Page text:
Meet our members – Center for Environmental Solutions
Zero Waste Europe is happy to introduce the blog series “Meet our members”. Through this series of monthly interviews, we want to give you a chance to get to know our members and the work they are doing.
Meet Maria Suma from Center for Environmental Solutions (CES), Belarus
Hi Maria, can you give us a brief introduction to Center for Environmental Solutions‘s focus?
The Center for Environmental Solution (CES) mission is to promote an environmentally friendly lifestyle and principles of sustainable development and international cooperation for the conservation of the environment.
CES supports sustainable waste management, promotes the idea of preventing excessive waste and the need for re-use, promotes the concept of zero waste in production and consumption. We are engaged in the promotion of separate collection and recycling of waste in Belarus. Currently, we are also implementing pilot projects for waste steems that have not been collected in Belarus before, for example, organic waste, pharmaceuticals and textile waste.
How long have you been in the field and what got you into (zero) waste?
I got into zero waste when I was working on an online project focused on separate collection and recycling called greenmap.by. I understood very quickly that recycling wouldn’t solve the waste problem. Therefore, Ana and I tried to look at the source of the problem and realised that we had to do something to prevent the production of waste in the first place. That is why for almost 4 years now, I have been working on the topic of zero waste in Belarus.
During this time, a couple of dozen zero waste stores or shelves with zero waste products has appeared in Belarus, which indicates a growing demand to change and adopt a zero waste lifestyle. Chain stores are also initiating activities to promote alternative packaging such as reusable or biodegradable bags. Also, activities to reduce the use of plastic have become popular in various communities. Today, more than 20 schools are implementing the Plastic-Free School initiative. The idea of abandoning single-use plastic has also been developed on the basis of Sunday-church schools in church parishes. There are cafes that have completely eliminated the use of plastic at the customer and business levels. Thus, in Belarus, an infrastructure for a waste-free lifestyle is gradually being formed, thanks to the efforts of individual activists and small businesses (for now).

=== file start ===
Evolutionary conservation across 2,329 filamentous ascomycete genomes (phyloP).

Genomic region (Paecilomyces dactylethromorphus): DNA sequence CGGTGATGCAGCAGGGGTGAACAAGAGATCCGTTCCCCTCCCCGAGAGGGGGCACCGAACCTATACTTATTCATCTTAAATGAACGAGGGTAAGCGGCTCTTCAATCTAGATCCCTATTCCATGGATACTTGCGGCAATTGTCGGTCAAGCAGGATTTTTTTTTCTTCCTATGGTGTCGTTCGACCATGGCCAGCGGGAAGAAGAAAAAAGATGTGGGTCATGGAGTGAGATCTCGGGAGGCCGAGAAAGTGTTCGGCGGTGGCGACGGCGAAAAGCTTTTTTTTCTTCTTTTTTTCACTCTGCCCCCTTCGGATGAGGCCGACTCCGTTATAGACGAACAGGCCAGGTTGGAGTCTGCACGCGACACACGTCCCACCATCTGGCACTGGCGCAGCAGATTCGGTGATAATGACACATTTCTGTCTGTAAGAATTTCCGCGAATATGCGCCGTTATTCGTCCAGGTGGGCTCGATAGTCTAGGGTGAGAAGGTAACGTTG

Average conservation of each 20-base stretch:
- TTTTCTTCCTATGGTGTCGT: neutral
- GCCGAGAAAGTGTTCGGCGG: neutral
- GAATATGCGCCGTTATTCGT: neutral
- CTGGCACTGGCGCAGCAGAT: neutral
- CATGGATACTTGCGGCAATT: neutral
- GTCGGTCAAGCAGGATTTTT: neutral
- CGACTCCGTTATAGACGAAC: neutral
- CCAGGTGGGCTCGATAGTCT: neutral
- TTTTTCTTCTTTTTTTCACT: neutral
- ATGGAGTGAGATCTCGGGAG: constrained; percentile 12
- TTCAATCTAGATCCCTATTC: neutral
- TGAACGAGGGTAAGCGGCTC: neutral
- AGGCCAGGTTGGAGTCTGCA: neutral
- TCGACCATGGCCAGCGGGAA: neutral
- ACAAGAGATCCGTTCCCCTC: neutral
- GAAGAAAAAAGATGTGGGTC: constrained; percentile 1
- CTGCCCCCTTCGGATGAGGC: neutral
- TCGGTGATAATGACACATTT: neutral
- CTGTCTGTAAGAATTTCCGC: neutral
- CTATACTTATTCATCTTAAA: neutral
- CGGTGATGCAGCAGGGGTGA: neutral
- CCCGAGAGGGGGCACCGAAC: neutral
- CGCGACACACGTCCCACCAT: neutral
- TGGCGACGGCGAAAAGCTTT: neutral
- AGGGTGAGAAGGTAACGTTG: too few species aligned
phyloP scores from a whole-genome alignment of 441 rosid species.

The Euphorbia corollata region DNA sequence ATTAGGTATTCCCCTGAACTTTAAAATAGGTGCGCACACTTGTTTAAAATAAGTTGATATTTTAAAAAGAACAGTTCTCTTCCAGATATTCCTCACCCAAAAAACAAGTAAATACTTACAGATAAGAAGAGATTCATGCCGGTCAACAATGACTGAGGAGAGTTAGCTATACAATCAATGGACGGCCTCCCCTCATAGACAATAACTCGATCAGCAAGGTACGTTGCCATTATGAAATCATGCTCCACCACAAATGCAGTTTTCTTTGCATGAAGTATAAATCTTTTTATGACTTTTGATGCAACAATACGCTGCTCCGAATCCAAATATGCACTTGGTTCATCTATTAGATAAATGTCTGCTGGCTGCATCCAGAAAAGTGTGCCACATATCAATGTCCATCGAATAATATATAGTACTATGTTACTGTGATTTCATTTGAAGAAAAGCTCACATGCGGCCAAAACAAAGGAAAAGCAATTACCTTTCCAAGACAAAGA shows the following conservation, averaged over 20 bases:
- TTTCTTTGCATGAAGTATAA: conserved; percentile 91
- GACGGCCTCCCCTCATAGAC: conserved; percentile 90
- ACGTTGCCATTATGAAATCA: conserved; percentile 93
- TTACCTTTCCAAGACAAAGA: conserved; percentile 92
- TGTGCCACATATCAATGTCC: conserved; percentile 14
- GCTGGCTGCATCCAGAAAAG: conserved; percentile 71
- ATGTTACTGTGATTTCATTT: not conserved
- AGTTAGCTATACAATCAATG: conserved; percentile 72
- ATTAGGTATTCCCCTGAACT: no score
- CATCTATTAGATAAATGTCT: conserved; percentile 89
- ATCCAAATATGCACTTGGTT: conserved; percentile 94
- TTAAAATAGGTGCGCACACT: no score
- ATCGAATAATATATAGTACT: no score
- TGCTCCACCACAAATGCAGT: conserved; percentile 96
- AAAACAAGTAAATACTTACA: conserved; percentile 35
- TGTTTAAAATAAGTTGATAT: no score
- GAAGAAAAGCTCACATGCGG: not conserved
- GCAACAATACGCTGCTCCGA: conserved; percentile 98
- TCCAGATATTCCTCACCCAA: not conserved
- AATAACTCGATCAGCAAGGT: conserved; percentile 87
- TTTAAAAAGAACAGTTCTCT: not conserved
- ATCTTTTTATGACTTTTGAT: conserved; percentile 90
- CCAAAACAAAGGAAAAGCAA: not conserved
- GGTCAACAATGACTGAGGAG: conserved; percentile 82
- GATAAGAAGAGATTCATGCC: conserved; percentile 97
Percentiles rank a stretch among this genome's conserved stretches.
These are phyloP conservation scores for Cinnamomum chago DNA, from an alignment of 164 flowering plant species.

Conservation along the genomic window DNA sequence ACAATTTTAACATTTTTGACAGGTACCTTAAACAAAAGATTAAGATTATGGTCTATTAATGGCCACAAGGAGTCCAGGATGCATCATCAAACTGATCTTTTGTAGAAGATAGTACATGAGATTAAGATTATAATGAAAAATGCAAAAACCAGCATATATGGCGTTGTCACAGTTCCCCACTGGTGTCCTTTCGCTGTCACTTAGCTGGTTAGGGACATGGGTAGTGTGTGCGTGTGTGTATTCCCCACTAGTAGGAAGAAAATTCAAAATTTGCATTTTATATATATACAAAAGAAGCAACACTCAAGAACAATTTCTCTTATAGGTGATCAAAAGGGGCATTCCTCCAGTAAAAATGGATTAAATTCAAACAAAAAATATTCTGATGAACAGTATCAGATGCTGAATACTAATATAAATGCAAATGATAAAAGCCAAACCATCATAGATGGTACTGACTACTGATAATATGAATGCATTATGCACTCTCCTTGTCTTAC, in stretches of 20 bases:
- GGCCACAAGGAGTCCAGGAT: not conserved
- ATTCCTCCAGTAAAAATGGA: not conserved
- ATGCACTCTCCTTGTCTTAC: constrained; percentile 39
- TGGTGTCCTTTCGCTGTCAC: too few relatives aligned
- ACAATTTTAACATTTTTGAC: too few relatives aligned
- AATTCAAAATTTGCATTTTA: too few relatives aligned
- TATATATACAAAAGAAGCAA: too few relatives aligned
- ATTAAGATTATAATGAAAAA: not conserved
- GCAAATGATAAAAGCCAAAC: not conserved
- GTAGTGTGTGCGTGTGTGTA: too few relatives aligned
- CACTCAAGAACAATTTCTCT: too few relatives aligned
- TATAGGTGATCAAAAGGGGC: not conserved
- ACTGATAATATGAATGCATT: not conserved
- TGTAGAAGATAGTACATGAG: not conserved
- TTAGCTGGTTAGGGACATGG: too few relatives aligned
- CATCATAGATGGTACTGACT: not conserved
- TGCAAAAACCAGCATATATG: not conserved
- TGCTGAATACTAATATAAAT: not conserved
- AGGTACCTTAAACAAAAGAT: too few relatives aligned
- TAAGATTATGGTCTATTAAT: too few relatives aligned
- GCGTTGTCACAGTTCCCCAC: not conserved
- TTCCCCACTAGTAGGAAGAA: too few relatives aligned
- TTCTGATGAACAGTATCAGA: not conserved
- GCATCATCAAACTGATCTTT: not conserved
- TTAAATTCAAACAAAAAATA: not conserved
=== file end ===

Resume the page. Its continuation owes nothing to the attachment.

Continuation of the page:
What is your current role in the organisation?
At the moment, I mostly focus on working on plastic-free initiatives and related legislation. Despite the fact that since 2020 there has been a tendency to restrict the use of plastic in public gatherings and events, the volume of waste hasn’t decreased yet as many of the alternatives remain tableware made of compostable goods, which are not recyclable or completely degradable in the environment. Therefore, there’s still much to do to move even further on the path towards zero waste and to make reuse and refill mainstream.
Tell us more about one ongoing campaign/activity you’re working on?
At the moment we are working on a campaign to make refill popular and accessible in the city of Minsk. We are working not only with the public but also with small businesses, representatives of cafes and restaurants, which can become refill points.
The target group of the campaign is also the Government and local authorities, which, within the framework of their activities, could create more public refill points to access public water, such as fountains. Currently, we are gathering examples from other countries in the area.
If there was one thing that you would like your organisation to be known for, what would it be?
Our organisation has always been known for raising awareness around new topics in Belarus. For example, we were the first, who has talked about microplastics, the need for a separate collection of expired drugs, and the urgent need to prioritize a zero waste approach to waste management.
We would like to be perceived as professionals and innovators in the environmental field in Belarus.
How would you describe the growth of the Zero Waste movement in your country? What is your perspective for the future?
In the current social and political situation in Belarus, it is difficult to talk about the growth of the movement. But the work that has been done and the community of like-minded people that has been created will quickly restore the results achieved. I think in the future we will pay more attention to zero waste cities and develop cooperation with global networks, especially around the topic of refill and reuse.
Everyone’s contribution is important, and only together we can achieve change
You can find more about CES and their work here.